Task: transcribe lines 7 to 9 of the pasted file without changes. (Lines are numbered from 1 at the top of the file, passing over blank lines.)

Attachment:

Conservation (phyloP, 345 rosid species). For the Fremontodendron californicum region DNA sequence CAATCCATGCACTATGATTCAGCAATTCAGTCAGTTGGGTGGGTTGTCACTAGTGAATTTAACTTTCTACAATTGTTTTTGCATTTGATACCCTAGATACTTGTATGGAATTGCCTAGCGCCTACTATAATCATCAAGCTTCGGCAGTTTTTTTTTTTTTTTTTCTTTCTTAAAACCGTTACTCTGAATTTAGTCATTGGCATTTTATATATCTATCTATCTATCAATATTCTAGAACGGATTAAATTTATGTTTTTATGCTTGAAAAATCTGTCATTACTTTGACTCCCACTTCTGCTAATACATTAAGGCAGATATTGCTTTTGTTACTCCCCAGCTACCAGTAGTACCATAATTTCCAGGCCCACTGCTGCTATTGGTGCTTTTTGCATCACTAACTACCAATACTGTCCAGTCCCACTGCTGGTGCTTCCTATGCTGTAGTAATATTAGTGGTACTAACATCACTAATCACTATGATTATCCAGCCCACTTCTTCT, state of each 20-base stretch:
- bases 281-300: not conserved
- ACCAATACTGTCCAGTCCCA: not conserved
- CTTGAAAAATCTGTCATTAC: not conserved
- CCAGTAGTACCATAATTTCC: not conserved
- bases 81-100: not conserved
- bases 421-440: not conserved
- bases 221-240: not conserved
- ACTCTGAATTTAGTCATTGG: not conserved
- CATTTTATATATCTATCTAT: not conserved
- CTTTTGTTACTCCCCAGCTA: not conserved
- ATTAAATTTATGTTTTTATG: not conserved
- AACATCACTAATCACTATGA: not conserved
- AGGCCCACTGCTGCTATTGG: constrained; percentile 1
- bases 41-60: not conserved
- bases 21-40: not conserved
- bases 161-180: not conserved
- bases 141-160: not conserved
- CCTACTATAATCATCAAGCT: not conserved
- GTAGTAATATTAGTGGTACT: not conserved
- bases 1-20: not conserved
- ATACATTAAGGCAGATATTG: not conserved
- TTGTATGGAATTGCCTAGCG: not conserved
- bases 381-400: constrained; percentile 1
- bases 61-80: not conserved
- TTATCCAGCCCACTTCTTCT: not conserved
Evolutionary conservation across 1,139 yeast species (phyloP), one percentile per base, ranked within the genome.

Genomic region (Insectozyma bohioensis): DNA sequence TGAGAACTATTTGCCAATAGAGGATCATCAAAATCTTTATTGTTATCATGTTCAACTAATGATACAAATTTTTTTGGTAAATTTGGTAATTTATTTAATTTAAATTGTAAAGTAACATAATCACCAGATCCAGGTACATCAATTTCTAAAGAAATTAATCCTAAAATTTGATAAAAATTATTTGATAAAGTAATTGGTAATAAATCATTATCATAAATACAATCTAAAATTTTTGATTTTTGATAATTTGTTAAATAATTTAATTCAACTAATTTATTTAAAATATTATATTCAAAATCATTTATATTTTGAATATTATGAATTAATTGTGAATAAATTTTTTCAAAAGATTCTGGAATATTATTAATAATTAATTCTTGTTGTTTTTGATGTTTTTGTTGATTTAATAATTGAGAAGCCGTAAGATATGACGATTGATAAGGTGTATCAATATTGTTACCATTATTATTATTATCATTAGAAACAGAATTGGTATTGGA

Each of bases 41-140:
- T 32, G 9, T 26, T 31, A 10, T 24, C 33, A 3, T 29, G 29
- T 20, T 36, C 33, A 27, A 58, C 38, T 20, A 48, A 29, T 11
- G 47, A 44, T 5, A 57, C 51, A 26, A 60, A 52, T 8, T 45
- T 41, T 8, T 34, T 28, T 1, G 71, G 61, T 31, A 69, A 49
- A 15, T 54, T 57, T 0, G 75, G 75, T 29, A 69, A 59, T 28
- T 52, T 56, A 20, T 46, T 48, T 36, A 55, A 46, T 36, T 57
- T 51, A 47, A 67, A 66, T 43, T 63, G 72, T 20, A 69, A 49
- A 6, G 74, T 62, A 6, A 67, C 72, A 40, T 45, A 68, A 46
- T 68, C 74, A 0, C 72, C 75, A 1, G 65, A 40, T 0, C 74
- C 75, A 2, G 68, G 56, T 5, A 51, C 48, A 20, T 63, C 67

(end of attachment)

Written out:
- bases 421-440: not conserved
- bases 221-240: not conserved
- ACTCTGAATTTAGTCATTGG: not conserved